The second best part of Tamara Lackey’s job is the reaction of the parents to the photos of their kids. Which makes the best part the actual creation of the images.
“It’s not a slam dunk to capture a photograph,” she says, “especially with children; to get all the elements in place—the lighting, the pose, the overall look, the interaction and the resulting expression. When it all comes together, that’s the best.”
When Tamara first started shooting, her sessions lasted about 45 minutes; now they’re about three hours. “It’s a matter of taking the time and working with the way the energy moves throughout a shoot.” It’s also a matter of having a system and a strategy in place. “It can be the best expression in the world,” she says, “but if it’s not well lit, if it’s not well captured, I lost it. So I make sure all the technical components are in place before I work on expressions.”
Her system is pretty much based around lighting. “I used to try to be very precise, and that led to so much frustration. By the time I got everything set and the ratios were perfect, my subject was halfway down the street. So I switched to a much more broad lighting setup [that] wasn’t necessarily absolutely perfect in any spot, but was good enough to give me a quality image to start with. I make sure that at the very least I have a clean, three-point lighting setup: well lit by the main light, good fill lighting and some sort of rim or ambient light behind the subject. That affords me more room to let kids be kids. For the rest, I know I can do little tweaks as I need. I put all my images through post, so there’s nothing that I turn around unfinished.”
It can be the best expression in the world, but if it’s not well lit, I lost it. So I make sure all the technical components are in place before I work on expressions.
Capturing great expressions calls for a strategy. “I make an assessment of my subject as soon as I can to get a feel for the personality type.” The types fit into a few general categories: “A really shy child; could be from fearful shy to hesitant and introverted. A high-energy kid—the performance queen or drama queen, the one who wants to put on a show. Then there’s the intense personality, the very interactive child; a lot of that is back and forth and questions and trivia. And the ‘too cool for school’ child, who does not want to be there. I make my assessment rather quickly, and I know how to get a spectrum of expressions...not just one look over and over again.”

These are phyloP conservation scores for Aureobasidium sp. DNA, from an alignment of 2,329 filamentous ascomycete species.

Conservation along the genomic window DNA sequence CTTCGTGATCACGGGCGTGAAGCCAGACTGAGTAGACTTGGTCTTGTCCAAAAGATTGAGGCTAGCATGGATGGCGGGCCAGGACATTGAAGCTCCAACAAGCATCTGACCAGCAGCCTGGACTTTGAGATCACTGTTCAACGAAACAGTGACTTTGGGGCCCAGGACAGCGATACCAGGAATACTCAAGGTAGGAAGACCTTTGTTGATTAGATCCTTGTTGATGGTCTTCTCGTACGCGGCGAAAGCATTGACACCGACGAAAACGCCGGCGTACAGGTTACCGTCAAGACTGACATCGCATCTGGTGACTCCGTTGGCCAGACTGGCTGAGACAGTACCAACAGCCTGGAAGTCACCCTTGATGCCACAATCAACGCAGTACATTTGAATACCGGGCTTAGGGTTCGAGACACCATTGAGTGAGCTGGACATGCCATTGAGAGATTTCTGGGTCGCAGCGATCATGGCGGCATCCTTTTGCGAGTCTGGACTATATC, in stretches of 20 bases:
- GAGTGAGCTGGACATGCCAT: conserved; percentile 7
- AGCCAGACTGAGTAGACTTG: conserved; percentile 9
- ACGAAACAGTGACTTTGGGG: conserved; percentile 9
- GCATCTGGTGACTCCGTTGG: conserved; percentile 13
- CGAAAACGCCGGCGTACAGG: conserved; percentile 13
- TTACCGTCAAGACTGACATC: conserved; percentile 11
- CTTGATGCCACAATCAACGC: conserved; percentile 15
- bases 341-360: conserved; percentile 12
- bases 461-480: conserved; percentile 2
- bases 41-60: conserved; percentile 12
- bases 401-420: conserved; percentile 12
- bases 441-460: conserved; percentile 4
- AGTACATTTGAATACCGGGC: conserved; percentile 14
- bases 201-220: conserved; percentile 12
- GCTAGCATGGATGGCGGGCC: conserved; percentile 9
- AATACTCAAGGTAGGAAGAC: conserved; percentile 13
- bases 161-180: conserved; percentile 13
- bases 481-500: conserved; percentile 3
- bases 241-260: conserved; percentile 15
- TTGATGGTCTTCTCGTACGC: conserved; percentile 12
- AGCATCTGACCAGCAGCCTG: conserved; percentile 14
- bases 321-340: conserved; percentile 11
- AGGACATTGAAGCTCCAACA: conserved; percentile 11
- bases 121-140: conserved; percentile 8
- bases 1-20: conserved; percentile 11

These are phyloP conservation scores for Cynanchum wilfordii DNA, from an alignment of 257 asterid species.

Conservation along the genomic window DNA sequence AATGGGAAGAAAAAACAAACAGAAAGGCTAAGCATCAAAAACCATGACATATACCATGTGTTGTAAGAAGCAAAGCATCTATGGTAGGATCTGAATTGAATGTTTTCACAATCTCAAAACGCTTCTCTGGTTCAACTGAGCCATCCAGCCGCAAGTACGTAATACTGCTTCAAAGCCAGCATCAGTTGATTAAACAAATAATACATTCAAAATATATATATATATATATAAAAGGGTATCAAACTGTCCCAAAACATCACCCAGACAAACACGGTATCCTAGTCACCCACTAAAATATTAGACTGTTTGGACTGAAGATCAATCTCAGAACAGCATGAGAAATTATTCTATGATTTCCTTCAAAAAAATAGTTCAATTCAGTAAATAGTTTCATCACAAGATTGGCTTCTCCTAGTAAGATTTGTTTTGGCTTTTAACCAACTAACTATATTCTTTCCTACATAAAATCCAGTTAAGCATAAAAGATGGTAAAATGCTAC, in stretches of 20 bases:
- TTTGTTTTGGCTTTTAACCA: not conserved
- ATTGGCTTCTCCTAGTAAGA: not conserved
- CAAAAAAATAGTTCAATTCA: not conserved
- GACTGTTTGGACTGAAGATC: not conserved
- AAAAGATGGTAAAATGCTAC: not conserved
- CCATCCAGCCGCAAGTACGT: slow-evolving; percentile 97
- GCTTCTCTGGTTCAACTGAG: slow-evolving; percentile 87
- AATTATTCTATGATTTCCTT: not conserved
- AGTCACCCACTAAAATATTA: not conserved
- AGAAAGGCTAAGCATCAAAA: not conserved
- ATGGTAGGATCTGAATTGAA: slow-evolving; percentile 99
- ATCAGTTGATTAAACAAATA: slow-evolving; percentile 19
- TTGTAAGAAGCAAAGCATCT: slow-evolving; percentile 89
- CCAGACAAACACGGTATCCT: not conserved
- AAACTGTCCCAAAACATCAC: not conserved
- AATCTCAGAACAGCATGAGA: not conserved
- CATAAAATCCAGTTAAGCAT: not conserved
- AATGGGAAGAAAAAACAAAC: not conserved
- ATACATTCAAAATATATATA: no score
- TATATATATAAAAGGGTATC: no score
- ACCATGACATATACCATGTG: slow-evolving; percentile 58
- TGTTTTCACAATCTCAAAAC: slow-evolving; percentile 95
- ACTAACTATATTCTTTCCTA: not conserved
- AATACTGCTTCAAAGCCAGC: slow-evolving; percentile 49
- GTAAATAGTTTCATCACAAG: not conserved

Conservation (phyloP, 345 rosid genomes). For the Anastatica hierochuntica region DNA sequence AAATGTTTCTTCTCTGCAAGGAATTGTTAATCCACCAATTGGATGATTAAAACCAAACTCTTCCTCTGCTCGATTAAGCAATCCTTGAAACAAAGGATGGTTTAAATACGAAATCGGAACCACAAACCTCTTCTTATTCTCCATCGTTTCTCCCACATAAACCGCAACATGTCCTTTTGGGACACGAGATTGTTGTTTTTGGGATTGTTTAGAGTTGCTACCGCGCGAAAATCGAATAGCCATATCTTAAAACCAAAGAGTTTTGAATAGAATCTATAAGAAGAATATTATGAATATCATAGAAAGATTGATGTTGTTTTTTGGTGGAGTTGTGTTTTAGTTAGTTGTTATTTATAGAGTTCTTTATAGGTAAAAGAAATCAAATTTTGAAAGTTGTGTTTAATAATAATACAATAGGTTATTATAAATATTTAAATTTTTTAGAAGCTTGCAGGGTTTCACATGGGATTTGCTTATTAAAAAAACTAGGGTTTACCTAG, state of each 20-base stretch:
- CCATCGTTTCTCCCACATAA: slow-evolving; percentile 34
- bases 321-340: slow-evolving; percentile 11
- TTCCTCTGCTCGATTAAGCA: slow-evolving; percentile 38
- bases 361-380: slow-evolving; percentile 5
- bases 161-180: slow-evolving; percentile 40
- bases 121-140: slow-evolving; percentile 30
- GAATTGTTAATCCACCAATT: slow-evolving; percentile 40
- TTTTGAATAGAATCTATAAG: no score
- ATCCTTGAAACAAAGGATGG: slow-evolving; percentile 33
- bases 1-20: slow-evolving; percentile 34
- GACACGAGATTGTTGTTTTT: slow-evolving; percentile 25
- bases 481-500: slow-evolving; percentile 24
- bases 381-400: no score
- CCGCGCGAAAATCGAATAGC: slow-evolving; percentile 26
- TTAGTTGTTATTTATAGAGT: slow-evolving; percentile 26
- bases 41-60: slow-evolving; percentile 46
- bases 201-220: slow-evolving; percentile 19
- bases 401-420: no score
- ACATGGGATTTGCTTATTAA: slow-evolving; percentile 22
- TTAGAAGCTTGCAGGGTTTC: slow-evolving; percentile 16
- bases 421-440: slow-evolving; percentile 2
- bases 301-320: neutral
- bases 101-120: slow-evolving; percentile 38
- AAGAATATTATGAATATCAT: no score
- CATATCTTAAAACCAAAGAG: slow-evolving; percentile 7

When she started shooting professionally some ten years ago, she found the “too cool for school” subject would invariably be a teenager. “Now I see them as young as nine or ten,” she says. “One of the things I do right away, whether it’s stated or not, is to acknowledge that they don’t want to be there. Most of them just want to be heard, so I let them know that I understand. I ask, ‘Where would you be if you could be anywhere but here?’ I tell them I’m on their side—it’s going to be a couple of hours, I’m going to set a countdown, and then, in the course of the shoot, I’ll say, ‘One hour to go…you’re nailing it…you’re almost gone from me.’ If you were standing at a distance and watching, you’d think I wasn’t getting anything from that kid, but what I’m looking for are micro expressions. It takes only a second to get a laugh or an intense look before they remember they’re not supposed to be responding to me. The number one thing I hear after a shoot with a ‘too cool for school’ kid is, ‘Wow, I had no idea you were getting these.’ That’s what being ready to go is all about: grabbing the second they’re responding before remembering they’re supposed to be too cool for this.”